Richard Feltes at RJ O'Brien said that the soybean market was in a bit of a quandary.

It was "grappling with the risk associated with sub-par precipitation in some areas, small soy plant height and late planting on one hand, versus better-than-expected soy yields in recent years amid improved genetics, and the ability of plants to capitalise on late-summer rains".

Meanwhile, Archer Daniels Midland boss Juan Luciano offered reassurance over US soybean exports for 2017-18.

Soybean futures for November added 0.4% to $9.77 ½ a bushel, climbing back over their 40-day moving average.

"The sell-off yesterday in the soy complex seemed a bit overdone considering we still have an entire month of weather to watch, and US export offers are competitive with South America during a time in which they shouldn't be," (ie just after the Brazilian harvest, and ahead of the US one), said Tregg Cronin at Halo Commodity Company.

'Significant amount of variability'

Corn futures added 0.6% to $3.79 a bushel for December, outperforming in part because the forthcoming US weather is a bit less significant for the grain – for which pollination, largely in July, is a big event.

And in July, "there was a significant amount of variability in the weather observed across the Corn Belt," as MDA reminded investors, "particularly with regards to precipitation.

While temperatures were "generally near seasonal levels across the eastern corn belt… above-normal temperatures prevailed across the western Corn Belt, especially in the northern Plains", MDA said.

"Heat stress during pollination of the corn crop was most likely in the Dakotas, Nebraska, southern and western Iowa, south western Illinois, Missouri, and Kansas."

On the demand side, US ethanol production data for last week were no so impressive, falling 10,000 barrels per day to 1.002m barrels per day.

'Improve moisture'

However, winter wheat futures failed to follow their fellow grain higher, with the Chicago September contract easing 0.5 cents to $4.60 ¾ a bushel - and that after a late session recovery.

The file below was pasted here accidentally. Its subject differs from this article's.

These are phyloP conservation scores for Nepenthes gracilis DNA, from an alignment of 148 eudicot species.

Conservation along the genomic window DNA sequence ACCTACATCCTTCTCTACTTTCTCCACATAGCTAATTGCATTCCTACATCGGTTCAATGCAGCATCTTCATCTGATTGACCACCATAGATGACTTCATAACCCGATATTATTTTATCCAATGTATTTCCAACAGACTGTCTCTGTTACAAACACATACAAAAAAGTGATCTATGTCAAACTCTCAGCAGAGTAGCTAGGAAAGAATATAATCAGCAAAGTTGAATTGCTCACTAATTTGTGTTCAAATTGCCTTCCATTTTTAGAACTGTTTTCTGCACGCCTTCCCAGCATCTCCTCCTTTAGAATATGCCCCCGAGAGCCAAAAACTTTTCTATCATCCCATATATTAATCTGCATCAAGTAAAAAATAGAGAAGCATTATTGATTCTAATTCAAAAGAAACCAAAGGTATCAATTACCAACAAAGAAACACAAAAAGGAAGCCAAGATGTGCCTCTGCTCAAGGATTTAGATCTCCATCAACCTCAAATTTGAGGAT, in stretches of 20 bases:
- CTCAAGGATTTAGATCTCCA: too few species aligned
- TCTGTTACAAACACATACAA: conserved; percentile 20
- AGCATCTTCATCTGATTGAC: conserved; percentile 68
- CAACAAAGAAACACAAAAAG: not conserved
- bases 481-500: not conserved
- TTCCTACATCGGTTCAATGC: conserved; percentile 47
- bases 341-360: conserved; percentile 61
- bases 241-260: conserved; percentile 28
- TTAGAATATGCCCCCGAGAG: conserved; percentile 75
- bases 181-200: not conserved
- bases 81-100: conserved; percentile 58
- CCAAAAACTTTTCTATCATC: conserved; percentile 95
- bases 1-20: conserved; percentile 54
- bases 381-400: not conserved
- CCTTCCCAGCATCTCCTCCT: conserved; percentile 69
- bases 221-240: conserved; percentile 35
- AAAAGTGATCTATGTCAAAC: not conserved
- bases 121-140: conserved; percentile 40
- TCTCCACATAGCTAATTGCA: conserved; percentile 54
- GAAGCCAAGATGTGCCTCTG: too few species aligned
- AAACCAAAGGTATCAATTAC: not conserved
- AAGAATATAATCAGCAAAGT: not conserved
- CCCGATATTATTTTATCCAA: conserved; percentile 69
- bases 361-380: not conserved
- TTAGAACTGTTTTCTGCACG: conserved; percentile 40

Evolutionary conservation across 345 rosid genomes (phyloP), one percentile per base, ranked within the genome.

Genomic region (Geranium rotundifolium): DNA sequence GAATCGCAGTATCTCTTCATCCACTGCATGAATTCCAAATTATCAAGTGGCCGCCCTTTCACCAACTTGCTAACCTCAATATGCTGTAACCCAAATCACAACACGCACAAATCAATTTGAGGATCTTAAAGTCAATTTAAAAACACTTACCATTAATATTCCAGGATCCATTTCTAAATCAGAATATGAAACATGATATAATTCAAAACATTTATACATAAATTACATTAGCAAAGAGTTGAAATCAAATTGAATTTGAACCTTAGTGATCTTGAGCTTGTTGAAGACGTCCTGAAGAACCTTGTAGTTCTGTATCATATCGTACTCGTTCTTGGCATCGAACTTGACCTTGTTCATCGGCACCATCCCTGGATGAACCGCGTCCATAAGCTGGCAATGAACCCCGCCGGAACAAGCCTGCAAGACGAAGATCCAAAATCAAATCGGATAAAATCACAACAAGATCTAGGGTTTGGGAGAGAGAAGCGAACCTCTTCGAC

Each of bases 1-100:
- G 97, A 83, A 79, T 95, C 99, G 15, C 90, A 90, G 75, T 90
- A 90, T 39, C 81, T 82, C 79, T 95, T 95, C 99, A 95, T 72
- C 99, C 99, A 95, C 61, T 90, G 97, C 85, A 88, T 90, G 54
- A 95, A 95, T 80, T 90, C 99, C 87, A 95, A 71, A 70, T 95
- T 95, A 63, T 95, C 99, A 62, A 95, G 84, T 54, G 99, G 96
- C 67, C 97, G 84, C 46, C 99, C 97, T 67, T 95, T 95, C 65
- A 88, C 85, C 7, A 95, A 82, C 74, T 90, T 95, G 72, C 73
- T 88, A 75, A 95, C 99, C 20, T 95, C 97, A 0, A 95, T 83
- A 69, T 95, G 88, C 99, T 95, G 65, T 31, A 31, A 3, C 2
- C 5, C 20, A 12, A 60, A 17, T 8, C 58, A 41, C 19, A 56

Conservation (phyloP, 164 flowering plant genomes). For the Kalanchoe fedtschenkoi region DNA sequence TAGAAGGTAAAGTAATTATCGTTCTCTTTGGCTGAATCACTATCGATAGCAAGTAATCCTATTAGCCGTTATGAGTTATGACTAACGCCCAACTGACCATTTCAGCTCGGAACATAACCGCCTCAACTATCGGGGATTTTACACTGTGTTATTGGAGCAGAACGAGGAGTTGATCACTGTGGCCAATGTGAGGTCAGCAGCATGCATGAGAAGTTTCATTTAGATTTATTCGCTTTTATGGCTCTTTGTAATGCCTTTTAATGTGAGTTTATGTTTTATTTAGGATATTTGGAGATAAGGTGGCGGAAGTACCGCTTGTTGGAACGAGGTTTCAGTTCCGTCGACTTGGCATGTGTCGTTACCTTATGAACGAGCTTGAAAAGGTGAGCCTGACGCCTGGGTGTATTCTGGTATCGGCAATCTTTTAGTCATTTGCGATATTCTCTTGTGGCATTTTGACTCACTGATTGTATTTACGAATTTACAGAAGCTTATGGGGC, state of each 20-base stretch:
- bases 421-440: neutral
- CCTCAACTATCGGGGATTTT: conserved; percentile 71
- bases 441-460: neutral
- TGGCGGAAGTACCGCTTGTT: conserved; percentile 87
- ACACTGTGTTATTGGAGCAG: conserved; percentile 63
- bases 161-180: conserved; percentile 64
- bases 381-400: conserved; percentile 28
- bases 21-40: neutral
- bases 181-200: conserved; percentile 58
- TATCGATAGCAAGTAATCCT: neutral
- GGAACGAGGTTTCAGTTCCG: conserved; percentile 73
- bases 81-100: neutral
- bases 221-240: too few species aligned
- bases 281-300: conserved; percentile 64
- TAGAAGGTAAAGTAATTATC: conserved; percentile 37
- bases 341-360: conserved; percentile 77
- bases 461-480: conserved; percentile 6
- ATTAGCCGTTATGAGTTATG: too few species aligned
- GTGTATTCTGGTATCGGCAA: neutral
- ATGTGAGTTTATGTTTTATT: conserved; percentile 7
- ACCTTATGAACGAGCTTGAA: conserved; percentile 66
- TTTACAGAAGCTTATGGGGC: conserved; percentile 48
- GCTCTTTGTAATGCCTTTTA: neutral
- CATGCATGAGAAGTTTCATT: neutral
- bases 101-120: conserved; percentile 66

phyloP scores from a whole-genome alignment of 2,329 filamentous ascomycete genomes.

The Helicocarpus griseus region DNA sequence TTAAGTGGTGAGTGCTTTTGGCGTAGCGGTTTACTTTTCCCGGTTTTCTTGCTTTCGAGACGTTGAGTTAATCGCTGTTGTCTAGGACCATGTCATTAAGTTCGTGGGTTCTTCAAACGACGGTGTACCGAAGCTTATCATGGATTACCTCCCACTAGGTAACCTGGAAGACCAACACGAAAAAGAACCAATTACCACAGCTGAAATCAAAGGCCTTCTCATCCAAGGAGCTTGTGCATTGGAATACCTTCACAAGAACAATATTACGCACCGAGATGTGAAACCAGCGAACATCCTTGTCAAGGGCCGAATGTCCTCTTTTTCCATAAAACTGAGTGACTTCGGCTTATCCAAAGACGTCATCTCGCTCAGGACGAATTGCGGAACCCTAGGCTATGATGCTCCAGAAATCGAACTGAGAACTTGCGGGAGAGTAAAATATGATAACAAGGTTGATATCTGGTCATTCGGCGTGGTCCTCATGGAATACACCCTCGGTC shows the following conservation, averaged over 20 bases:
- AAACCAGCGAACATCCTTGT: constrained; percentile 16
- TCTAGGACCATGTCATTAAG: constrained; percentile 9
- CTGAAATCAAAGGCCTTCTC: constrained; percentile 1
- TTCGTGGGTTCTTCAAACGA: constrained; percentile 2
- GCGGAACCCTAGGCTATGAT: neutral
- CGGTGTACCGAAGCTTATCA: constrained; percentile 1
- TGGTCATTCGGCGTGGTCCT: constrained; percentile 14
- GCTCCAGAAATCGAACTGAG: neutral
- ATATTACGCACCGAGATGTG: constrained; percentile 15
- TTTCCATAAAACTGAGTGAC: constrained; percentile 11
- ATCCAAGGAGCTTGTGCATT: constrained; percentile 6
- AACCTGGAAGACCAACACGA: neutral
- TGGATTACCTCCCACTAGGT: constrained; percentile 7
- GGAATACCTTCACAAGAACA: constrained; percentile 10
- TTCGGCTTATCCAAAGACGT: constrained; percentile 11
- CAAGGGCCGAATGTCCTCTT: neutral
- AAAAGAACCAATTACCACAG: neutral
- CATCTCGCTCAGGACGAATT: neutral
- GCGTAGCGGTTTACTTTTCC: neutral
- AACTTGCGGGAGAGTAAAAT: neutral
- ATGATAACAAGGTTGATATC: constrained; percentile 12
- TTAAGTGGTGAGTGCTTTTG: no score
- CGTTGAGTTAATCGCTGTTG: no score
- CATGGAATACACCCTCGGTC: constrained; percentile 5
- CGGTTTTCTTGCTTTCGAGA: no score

And the loss came also despite a 0.6% rise to $7.35 ¼ a bushel in the best-traded Minneapolis December spring wheat contract.

Some weather improvements in Australia were not helpful for the Chicago contract, the world benchmark, with MDA saying that "rains should improve moisture for wheat in Victoria, South Australia, and New South Wales" this week, although "dryness will continue in Queensland".

And in Canada, where dryness has also been a problem, "showers should improve moisture a bit in south eastern Saskatchewan and central Alberta".

'Better conditions'

Then there are upgrades to Russia's crop to factor in too.

"Russia's wheat production is now expected to be a record 76m-78m tonnes, so no problems there," said Darrell Holaday at Country Futures.

"And the concern that was developing a couple of weeks ago about wet conditions in the EU wheat areas has subsided with better conditions."

It may be that funds are reverting to their favoured short position, of late, on Chicago wheat.

Still, Halo's Tregg Cronin flagged caution at getting too bearish, saying that the market "looks stout here after the correction, considering farmgate selling has slowed, northern Plains selling off the combine should be minimal, Canadian crop prospects are still getting smaller and US wheat is competitive against Europe".